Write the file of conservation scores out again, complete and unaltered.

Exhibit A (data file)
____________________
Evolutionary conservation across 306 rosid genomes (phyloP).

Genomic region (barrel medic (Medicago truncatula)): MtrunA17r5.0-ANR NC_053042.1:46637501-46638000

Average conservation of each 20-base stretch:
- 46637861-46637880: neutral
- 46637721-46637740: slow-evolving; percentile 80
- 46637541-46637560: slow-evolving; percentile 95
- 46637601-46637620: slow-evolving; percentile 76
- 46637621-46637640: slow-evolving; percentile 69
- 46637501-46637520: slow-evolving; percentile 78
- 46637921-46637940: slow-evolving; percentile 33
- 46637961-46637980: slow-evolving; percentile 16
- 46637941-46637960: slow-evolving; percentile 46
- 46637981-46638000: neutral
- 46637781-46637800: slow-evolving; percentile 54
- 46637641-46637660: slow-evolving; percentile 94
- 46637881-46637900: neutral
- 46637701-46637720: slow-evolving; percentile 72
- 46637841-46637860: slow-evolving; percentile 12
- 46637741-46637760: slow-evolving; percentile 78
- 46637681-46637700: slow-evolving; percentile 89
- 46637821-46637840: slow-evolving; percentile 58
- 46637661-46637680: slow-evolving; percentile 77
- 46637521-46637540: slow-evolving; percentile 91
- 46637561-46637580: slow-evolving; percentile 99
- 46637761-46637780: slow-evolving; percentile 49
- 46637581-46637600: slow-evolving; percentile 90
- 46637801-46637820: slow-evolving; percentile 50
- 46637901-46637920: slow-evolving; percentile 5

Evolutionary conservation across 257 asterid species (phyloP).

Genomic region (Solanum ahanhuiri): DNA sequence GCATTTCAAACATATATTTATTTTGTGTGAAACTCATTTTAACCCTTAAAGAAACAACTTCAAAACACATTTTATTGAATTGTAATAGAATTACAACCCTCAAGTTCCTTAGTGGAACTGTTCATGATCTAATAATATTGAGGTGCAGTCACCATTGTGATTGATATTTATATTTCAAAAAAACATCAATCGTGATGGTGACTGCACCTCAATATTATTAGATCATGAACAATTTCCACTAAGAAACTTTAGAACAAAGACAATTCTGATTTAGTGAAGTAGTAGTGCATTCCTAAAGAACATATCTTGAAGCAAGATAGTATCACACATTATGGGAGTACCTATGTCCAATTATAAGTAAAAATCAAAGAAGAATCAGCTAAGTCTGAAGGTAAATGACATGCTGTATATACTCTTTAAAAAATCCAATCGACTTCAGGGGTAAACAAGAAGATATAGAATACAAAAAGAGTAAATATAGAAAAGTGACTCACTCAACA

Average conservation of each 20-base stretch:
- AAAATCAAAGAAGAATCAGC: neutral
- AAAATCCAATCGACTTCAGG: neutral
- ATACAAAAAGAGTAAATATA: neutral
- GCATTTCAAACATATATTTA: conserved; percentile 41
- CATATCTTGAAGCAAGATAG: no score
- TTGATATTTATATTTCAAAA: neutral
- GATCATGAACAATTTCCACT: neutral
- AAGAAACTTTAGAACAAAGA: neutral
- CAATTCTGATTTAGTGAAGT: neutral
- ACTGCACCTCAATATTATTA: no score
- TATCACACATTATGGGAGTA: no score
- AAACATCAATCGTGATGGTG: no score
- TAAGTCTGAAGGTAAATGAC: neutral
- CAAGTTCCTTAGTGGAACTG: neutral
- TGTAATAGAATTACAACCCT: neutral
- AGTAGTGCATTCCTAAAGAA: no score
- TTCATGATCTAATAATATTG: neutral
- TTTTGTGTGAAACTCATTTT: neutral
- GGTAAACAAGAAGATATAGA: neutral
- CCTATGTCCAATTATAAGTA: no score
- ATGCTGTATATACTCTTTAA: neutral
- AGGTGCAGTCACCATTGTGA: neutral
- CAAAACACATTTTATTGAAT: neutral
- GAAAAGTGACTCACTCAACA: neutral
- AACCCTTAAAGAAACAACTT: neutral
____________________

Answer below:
Evolutionary conservation across 306 rosid genomes (phyloP).

Genomic region (barrel medic (Medicago truncatula)): MtrunA17r5.0-ANR NC_053042.1:46637501-46638000

Average conservation of each 20-base stretch:
- 46637861-46637880: neutral
- 46637721-46637740: slow-evolving; percentile 80
- 46637541-46637560: slow-evolving; percentile 95
- 46637601-46637620: slow-evolving; percentile 76
- 46637621-46637640: slow-evolving; percentile 69
- 46637501-46637520: slow-evolving; percentile 78
- 46637921-46637940: slow-evolving; percentile 33
- 46637961-46637980: slow-evolving; percentile 16
- 46637941-46637960: slow-evolving; percentile 46
- 46637981-46638000: neutral
- 46637781-46637800: slow-evolving; percentile 54
- 46637641-46637660: slow-evolving; percentile 94
- 46637881-46637900: neutral
- 46637701-46637720: slow-evolving; percentile 72
- 46637841-46637860: slow-evolving; percentile 12
- 46637741-46637760: slow-evolving; percentile 78
- 46637681-46637700: slow-evolving; percentile 89
- 46637821-46637840: slow-evolving; percentile 58
- 46637661-46637680: slow-evolving; percentile 77
- 46637521-46637540: slow-evolving; percentile 91
- 46637561-46637580: slow-evolving; percentile 99
- 46637761-46637780: slow-evolving; percentile 49
- 46637581-46637600: slow-evolving; percentile 90
- 46637801-46637820: slow-evolving; percentile 50
- 46637901-46637920: slow-evolving; percentile 5

Evolutionary conservation across 257 asterid species (phyloP).

Genomic region (Solanum ahanhuiri): DNA sequence GCATTTCAAACATATATTTATTTTGTGTGAAACTCATTTTAACCCTTAAAGAAACAACTTCAAAACACATTTTATTGAATTGTAATAGAATTACAACCCTCAAGTTCCTTAGTGGAACTGTTCATGATCTAATAATATTGAGGTGCAGTCACCATTGTGATTGATATTTATATTTCAAAAAAACATCAATCGTGATGGTGACTGCACCTCAATATTATTAGATCATGAACAATTTCCACTAAGAAACTTTAGAACAAAGACAATTCTGATTTAGTGAAGTAGTAGTGCATTCCTAAAGAACATATCTTGAAGCAAGATAGTATCACACATTATGGGAGTACCTATGTCCAATTATAAGTAAAAATCAAAGAAGAATCAGCTAAGTCTGAAGGTAAATGACATGCTGTATATACTCTTTAAAAAATCCAATCGACTTCAGGGGTAAACAAGAAGATATAGAATACAAAAAGAGTAAATATAGAAAAGTGACTCACTCAACA

Average conservation of each 20-base stretch:
- AAAATCAAAGAAGAATCAGC: neutral
- AAAATCCAATCGACTTCAGG: neutral
- ATACAAAAAGAGTAAATATA: neutral
- GCATTTCAAACATATATTTA: conserved; percentile 41
- CATATCTTGAAGCAAGATAG: no score
- TTGATATTTATATTTCAAAA: neutral
- GATCATGAACAATTTCCACT: neutral
- AAGAAACTTTAGAACAAAGA: neutral
- CAATTCTGATTTAGTGAAGT: neutral
- ACTGCACCTCAATATTATTA: no score
- TATCACACATTATGGGAGTA: no score
- AAACATCAATCGTGATGGTG: no score
- TAAGTCTGAAGGTAAATGAC: neutral
- CAAGTTCCTTAGTGGAACTG: neutral
- TGTAATAGAATTACAACCCT: neutral
- AGTAGTGCATTCCTAAAGAA: no score
- TTCATGATCTAATAATATTG: neutral
- TTTTGTGTGAAACTCATTTT: neutral
- GGTAAACAAGAAGATATAGA: neutral
- CCTATGTCCAATTATAAGTA: no score
- ATGCTGTATATACTCTTTAA: neutral
- AGGTGCAGTCACCATTGTGA: neutral
- CAAAACACATTTTATTGAAT: neutral
- GAAAAGTGACTCACTCAACA: neutral
- AACCCTTAAAGAAACAACTT: neutral